Read at the Harvard Business Review HERE
July 07, 2020
Businesses, universities, and entire communities are realizing that while the Covid-19 pandemic continues, testing whole populations may be necessary to resume in-person interaction without uncontrolled outbreaks. “Assurance testing,” as we call it, faces novel challenges and requires a novel strategy: Online marketplaces for testing that make it simpler and cheaper for organizations and communities of any size to get their members tested while making it efficient for labs and test administrators to make tests available when and where they are needed.
The economist Paul Romer was among the earliest to recognize that universal testing could enable groups to work, live, and socialize together without causing outbreaks of Covid-19. In attempting to resume activities where social distancing is difficult or infeasible, some businesses, universities, and other organizations — even towns — have sought to deploy universal testing anywhere from daily to weekly to just a single occurrence (to confirm they have little or no disease).
Consequently, assurance testing requires far greater scale than medical testing (which is used to make a diagnosis for people with symptoms or a high-risk exposure such as close contact with an infected person) and surveillance testing (which is used to track at-risk subgroups for signs of spread).
Given the much larger scale, repurposing existing medical and surveillance testing infrastructure probably would not suffice even in countries with single-payer systems and extensive public testing capacity. Building an adequate capacity in the United States, with its multi-payer, overwhelmingly private health care system, will be an even greater challenge. But if done right, the increased volume and predictability of assurance testing could help lower testing costs, increase innovation, and provide wider, more equitable access.
Today organizations that wish to provide assurance testing require significant resources to not only buy testing but also to figure out whom to test and how frequently, and to establish the complex logistics and contracting required with testing organizations, labs, and others (building managers, tent companies, clinical staffing, etc.). While large, well-resourced entities can organize bespoke solutions (such as creating their own drive-up testing site), the high cost and lack of scalability leave smaller entities without viable solutions, which increases vulnerability for everyone in a community.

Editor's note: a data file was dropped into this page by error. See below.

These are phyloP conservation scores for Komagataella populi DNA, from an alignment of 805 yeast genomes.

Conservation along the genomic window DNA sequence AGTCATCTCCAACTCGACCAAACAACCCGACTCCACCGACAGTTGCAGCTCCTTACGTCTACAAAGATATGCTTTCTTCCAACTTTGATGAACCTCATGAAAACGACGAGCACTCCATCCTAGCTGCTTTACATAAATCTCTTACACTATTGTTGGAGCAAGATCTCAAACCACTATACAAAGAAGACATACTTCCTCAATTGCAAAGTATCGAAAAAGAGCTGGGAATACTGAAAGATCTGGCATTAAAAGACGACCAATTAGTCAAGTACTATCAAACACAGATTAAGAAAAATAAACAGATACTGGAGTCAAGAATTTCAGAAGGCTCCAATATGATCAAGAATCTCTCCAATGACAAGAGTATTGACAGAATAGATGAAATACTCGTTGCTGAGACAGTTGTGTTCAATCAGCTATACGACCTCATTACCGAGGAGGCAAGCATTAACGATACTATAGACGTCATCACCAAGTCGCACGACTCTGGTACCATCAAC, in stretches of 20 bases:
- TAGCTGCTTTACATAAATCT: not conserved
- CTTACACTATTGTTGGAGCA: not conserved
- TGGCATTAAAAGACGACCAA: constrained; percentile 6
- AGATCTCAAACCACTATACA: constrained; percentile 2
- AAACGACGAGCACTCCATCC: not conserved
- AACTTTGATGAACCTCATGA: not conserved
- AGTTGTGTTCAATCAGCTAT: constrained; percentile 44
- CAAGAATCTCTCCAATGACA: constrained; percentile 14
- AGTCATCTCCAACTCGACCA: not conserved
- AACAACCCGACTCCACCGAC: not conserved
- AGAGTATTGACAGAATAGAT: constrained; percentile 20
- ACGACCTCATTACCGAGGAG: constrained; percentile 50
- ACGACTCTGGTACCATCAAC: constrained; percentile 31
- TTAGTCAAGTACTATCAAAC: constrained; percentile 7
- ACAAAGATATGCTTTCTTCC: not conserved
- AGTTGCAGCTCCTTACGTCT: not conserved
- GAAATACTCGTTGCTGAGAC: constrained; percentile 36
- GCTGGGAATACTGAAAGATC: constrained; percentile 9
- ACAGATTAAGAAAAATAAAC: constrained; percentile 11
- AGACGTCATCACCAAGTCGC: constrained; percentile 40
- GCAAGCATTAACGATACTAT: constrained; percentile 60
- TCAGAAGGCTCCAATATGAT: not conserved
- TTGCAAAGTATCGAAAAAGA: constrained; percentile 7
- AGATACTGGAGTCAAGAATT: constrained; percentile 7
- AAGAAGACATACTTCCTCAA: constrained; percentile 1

Meanwhile, testing companies, university labs, and hospitals that could add much needed capacity to the system find it cumbersome to contract and set up billing arrangements with all the organizations needing tests and to establish local testing sites. Without visibility into future volumes they are not able to optimize investments in increasing capacity and driving innovation.
This is a classic many-to-many problem. There are many organizations and communities that need tests, and there are many organizations involved in delivering tests. And we lack a mechanism to bridge this many-to-many complexity.
Romer has suggested that the federal government simply pay for the entire population to get tested at an appropriate frequency. He argues compellingly that the cost to do this is far lower than the damage to the economy without testing. Others have suggested that city or state governments or interstate compacts can negotiate bulk pricing. Right now, it’s a mix of private and public sources. But regardless of who is paying, there is a need for a platform to enable organizations throughout a community (whether employers, schools, nursing homes, or neighborhoods) to obtain tests and contract in a transparent and standardized way.
The reality of organizing testing today is that test sites and buyers are local. But a marketplace with broad civic participation that ties local needs to national capacity would allow buyers of tests of any size, testing labs, and testing site operators to discover and contract with each other.
Such a marketplace would complement efforts by national firms (such as commercial labs and retail pharmacies) that offer testing solutions to large organizations and at retail sites. It would help drive down the cost of testing through scale, transparency, and efficiency. It would facilitate the rapid adoption of innovations in technologies (e.g., new kinds of tests), processes (e.g., pooled testing), and business models (e.g., prepaid and subscriptions). It would accommodate different funding approaches (e.g., employer paid, public coverage, philanthropy, or “charitable commerce” such as buy-one-give-one models). Finally, it would go a long way towards achieving the level of coverage that many locales need even if there is insufficient public testing.